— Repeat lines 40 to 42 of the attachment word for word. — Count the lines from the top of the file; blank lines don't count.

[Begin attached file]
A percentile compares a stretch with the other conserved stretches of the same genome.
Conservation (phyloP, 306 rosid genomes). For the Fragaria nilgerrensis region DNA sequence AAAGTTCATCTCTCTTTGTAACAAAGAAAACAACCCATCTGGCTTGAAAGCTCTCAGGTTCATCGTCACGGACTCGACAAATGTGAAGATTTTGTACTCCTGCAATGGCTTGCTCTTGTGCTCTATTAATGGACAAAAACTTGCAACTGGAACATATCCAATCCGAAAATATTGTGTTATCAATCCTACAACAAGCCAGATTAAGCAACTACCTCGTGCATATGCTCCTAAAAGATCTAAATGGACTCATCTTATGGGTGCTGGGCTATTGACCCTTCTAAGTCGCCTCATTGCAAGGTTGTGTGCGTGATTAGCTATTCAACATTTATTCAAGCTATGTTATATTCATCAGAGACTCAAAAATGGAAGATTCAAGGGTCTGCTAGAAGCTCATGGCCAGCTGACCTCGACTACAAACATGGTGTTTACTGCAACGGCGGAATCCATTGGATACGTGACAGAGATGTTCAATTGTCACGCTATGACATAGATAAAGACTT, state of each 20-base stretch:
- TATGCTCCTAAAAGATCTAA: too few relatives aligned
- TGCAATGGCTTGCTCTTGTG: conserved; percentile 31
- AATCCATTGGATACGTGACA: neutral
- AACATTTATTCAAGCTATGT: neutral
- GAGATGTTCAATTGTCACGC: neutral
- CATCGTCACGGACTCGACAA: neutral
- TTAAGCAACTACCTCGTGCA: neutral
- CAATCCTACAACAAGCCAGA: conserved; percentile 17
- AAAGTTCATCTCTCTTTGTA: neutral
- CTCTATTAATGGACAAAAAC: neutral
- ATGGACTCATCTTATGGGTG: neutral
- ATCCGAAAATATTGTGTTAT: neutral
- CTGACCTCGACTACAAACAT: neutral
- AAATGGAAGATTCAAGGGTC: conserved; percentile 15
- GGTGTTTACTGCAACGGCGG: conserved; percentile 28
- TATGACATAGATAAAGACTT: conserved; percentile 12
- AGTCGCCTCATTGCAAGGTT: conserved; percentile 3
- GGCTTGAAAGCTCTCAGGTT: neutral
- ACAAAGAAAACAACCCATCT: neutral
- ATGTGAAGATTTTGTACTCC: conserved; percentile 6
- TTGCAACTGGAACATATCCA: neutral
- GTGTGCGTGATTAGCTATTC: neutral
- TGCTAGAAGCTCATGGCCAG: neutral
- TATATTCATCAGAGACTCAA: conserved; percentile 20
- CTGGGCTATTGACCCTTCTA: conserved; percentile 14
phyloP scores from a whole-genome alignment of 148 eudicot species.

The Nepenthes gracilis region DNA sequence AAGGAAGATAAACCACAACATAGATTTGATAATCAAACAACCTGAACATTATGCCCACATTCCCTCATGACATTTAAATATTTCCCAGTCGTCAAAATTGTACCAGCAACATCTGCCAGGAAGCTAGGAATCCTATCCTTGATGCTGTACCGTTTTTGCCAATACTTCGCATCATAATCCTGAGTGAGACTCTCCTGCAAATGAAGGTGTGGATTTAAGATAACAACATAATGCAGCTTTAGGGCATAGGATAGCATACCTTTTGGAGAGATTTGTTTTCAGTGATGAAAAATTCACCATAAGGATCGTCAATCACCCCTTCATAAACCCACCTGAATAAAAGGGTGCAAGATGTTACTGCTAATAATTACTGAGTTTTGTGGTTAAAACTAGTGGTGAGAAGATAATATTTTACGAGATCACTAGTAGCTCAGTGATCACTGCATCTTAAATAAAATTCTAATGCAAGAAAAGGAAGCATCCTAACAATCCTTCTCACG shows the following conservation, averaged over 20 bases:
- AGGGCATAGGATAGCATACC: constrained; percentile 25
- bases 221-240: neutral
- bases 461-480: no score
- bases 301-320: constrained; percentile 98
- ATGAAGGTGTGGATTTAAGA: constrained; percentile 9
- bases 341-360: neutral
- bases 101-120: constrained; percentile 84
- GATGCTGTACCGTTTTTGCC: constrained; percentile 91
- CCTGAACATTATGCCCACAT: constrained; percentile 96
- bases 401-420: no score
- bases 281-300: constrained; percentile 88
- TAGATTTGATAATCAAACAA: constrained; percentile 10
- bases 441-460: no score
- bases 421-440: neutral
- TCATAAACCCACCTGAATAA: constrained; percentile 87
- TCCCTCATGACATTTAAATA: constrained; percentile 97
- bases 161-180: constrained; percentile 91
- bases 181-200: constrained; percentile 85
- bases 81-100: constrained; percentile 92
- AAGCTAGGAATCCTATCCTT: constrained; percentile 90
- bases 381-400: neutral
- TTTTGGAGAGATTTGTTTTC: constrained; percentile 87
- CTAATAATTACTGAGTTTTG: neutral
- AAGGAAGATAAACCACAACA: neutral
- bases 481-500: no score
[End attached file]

- bases 281-300: constrained; percentile 88
- TAGATTTGATAATCAAACAA: constrained; percentile 10
- bases 441-460: no score